Judging by pictures and stories, that must have been quite a parade of media and government officials to Girdwood when federal agents - led by the FBI - searched the home of Sen. Ted Stevens. It makes Federal Bureau of Showboats a more appropriate title.
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There's nothing wrong with searching. The senator is even being cooperative. He is so cooperative that he offered the FBI a key to the home but the offer was declined, according to a Fox News story.
There was more breathtaking drama with black-clad agents pouring out of black SUVs and surrounding the house (so the bad guys won't escape?), making it look like a surprise raid. They had a locksmith and put on a show for the neighbors, the media and the Democratic Senatorial Campaign Committee.
There's nothing wrong with searching, but there is something wrong with staging a show. It questions the integrity and ethics of the FBI, especially considering that neither Stevens or his son has been charged with anything.
Is the FBI trying a case in the media that it doesn't have otherwise? Many people did business with VECO Corp., as Stevens did, without it being criminal, as 2,000 VECO employees in Alaska will testify.
Contrary to other misinformation about Stevens, he did not advocate the purchase of land near the Anchorage library for the National Archives. He preferred a site at the University of Alaska Anchorage. The money Stevens obtained for the city of Seward, which the city transferred to its SeaLife Center, was never intended for the purchase of property. Stevens had no interest at any time in the property that SeaLife eventually purchased.
By trying their case in the media instead of in court the FBI, IRS and Department of Justice are acting unethically, if not illegally, and should be ashamed. The Alaska media should be ashamed, too, for poor reviews of the show and for failure to identify the cast - sources of information.
Stevens' situation is more widely publicized than that of Congressman Don Young and Alaska's other senator, Lisa Murkowski. But the Democrats and their supporters also are after them in show trials by media.
In Young's case, news reports keep accusing Young of providing $10 million to study a highway interchange in Florida to benefit a land owner who contributed $500 to his campaign. Missing are more pertinent facts in the case.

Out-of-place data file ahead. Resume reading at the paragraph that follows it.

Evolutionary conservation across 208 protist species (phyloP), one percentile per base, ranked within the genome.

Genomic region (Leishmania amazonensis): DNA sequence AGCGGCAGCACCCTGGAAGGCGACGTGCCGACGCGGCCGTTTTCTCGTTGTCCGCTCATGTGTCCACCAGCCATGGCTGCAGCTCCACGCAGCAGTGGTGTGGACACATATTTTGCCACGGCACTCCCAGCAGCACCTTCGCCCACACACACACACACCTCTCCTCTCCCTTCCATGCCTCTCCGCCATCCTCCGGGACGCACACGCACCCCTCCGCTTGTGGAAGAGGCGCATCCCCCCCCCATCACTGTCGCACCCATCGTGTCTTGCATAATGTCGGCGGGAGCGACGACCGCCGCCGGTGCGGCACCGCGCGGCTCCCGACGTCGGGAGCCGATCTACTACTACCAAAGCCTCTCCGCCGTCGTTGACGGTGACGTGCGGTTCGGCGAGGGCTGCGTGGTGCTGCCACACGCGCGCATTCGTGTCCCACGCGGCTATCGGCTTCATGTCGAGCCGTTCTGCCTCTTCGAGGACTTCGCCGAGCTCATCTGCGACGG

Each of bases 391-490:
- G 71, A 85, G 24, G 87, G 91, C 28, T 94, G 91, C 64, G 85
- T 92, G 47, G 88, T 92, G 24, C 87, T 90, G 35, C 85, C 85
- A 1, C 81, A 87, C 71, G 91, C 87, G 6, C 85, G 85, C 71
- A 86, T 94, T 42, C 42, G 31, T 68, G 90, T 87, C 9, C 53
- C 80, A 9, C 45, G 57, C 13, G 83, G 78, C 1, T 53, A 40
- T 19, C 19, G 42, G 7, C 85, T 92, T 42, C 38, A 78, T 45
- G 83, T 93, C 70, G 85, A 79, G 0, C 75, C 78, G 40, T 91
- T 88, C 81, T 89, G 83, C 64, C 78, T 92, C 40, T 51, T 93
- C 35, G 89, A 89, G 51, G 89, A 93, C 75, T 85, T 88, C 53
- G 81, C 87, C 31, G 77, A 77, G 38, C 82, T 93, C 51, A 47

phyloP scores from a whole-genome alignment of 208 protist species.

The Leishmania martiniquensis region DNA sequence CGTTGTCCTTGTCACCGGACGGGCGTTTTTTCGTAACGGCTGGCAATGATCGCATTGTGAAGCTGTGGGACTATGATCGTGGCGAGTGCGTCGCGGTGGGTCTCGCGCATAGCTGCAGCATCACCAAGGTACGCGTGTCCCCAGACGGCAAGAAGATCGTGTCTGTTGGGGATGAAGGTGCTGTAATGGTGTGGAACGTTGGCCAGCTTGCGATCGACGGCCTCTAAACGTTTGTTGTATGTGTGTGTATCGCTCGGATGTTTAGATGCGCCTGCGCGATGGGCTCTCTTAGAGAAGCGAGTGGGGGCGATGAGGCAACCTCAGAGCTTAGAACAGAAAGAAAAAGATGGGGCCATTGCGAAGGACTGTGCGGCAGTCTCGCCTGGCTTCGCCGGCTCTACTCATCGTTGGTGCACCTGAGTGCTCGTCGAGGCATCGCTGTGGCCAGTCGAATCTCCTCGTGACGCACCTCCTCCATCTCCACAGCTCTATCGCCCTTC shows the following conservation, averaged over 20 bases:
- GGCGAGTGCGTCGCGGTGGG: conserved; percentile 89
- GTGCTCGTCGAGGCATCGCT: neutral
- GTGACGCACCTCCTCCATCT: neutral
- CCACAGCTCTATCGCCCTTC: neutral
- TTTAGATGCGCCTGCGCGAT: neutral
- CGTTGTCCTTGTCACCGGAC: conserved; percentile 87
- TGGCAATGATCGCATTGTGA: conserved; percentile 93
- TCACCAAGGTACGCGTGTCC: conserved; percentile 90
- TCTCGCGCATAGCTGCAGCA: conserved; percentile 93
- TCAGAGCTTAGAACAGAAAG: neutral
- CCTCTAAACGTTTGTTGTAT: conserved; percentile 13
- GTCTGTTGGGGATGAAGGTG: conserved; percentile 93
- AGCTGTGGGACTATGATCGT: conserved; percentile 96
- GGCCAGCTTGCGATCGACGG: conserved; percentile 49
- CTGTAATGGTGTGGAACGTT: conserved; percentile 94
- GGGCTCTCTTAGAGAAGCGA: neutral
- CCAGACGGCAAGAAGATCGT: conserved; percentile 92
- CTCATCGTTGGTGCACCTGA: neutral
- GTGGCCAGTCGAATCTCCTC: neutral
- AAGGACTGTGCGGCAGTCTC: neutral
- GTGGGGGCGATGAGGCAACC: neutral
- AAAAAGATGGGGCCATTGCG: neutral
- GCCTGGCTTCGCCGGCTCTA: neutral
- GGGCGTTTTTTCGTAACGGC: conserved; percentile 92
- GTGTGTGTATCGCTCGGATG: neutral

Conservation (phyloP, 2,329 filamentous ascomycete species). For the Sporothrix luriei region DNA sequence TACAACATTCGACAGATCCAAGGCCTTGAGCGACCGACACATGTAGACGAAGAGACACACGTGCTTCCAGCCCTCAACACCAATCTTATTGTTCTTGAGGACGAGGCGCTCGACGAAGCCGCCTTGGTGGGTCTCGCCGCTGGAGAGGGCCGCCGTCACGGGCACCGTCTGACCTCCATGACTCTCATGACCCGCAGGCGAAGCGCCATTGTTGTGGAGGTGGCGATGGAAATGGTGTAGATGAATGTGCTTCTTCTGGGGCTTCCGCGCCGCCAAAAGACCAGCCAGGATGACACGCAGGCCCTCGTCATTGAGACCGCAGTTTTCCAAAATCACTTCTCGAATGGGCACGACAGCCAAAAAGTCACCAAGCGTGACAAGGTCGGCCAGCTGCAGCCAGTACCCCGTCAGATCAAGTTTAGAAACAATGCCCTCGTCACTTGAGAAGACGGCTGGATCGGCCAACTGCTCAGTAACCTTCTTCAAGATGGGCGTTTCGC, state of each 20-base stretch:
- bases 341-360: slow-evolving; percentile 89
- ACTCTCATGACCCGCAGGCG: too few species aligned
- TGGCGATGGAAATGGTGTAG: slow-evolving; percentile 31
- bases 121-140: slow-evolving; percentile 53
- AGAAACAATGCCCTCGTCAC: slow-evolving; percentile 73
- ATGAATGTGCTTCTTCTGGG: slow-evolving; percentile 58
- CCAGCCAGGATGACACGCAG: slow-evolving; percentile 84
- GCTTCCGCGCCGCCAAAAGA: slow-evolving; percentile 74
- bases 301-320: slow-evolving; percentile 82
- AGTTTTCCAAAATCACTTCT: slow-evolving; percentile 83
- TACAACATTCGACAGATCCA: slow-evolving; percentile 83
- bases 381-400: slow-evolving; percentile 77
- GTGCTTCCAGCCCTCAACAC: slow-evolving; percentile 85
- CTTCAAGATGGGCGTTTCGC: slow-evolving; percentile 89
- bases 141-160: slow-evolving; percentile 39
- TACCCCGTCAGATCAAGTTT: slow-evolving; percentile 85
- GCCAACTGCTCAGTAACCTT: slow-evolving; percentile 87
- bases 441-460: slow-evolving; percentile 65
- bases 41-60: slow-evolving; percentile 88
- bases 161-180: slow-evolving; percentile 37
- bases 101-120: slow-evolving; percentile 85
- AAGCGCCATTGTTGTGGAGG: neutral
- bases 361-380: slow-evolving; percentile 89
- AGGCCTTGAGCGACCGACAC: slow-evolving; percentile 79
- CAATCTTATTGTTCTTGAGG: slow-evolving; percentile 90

Floridians have asked for the interchange for 26 years to speed evacuation during hurricanes. If built, the interchange also improves access to Florida Gulf Coast University, which is creating a transportation study center. The $10 million is for a study of the interchange, not construction, which, incidentally, is not near the $500 contributor's property.
In the case of Sen. Murkowski, she was accused of getting special treatment in the purchase of land from a family friend, Bob Penney. She paid the borough-assessed value for the lot. Nevertheless, an Anchorage Daily News reporter found some real estate agents to speculate that the property was worth more than the assessed value.
What was left out of the story, and probably unknown to the real estate people, was that under terms of the purchase, if Murkowski and her husband sold the property within five years, Penney had the right of first refusal to buy it back. And if it sold for a higher price than Murkowski and her husband paid for it, 50 percent of the profit would go to Penney. Those stipulations lower the value of the property considerably.
But the senator sold it back to Penney - at a loss - to avoid criticism, which was dumped on her anyway by the junior journalists engaged in a campaign against Alaska's congressional delegation.
It is going to get rougher before the state primary election next Aug. 26. Alaskans will be real suspicious if the FBI fails to bring down the curtain on its show before too much time is lost in the 2008 election campaigns.
And Alaskans hope that their members of Congress receive a standing ovation. There is too much for Alaska to lose if we lose their seniority in a Democrat-controlled body antagonistic toward Alaska.
Lew M. Williams Jr. is the retired publisher of the Ketchikan Daily News who has been a Southeast Alaska journalist since 1946.